The New Zealand Public Has Spoken

The people have endorsed our national flag.

The preliminary referendum results are out. The current flag received 56.6 percent of the vote, and the alternative design 43.2 percent.

Total votes received were 2,124,507, which included 4,942 informal votes (0.23 percent) and 4,554 invalid votes (0.21 percent). Voter turnout was 67.3 percent.

Over 1.2 million votes were in favour of the current flag.

Our flag has been recognised as our national symbol ever since it was first adopted in 1869.

However for many years our flag had no legal status on land, and had legal status only at sea. Nevertheless the flag was used by New Zealanders, including our troops during the South African War of 1899-1901. Some politicians considered during that war that the flag ought to be given a statutory basis for use on land. There was even some talk of a new flag.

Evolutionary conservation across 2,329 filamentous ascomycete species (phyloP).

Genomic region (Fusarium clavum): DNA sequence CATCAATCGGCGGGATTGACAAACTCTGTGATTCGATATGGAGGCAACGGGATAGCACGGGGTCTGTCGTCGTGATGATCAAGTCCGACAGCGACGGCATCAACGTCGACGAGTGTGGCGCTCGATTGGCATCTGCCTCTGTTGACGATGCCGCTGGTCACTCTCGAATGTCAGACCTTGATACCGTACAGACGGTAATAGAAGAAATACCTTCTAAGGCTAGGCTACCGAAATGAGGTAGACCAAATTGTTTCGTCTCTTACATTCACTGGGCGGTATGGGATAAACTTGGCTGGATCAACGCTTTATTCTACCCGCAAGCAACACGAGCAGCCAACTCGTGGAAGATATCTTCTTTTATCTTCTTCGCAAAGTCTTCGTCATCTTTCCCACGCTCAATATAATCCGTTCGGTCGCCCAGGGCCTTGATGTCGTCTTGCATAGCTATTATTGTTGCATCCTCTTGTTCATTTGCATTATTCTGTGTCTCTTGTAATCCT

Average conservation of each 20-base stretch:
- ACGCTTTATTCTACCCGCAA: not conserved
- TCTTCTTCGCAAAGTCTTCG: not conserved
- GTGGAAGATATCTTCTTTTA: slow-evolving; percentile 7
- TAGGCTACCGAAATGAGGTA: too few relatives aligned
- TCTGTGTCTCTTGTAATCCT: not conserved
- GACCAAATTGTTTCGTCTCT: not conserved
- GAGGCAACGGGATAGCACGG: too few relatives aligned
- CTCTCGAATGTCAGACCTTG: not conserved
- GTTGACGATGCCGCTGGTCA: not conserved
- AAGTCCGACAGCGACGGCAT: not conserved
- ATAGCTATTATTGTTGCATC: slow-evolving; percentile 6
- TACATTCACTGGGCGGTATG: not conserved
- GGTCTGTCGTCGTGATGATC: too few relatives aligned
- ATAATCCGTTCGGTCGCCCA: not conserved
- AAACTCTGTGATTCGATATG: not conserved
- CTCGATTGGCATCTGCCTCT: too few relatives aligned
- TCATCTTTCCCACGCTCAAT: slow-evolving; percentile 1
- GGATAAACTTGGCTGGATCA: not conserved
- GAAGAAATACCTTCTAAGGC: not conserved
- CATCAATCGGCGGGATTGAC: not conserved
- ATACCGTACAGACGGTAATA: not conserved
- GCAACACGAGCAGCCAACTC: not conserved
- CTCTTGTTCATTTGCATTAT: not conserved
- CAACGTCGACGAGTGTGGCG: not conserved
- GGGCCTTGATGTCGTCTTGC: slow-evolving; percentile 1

Parliament debated the subject. Ultimately it was realized that the national flag, then more accurately called the New Zealand Ensign, was already the recognised ensign of the colony, and could not be improved upon. Parliament passed the New Zealand Ensign Act 1901, and the bill was given royal assent on 24 March 1902. The Act came into force on 12 June 1902, and declared that “the said flag has since [1869] been in general use for the purpose aforesaid, and also as the recognised ensign of the colony: And whereas it is desirable that the same flag should be by law established as the ensign of the colony for the purposes hereinafter mentioned”.

114 years later the public has emphatically endorsed the wise decision of those politicians of 1902.

New Zealand Flag Institute

24th March 2016

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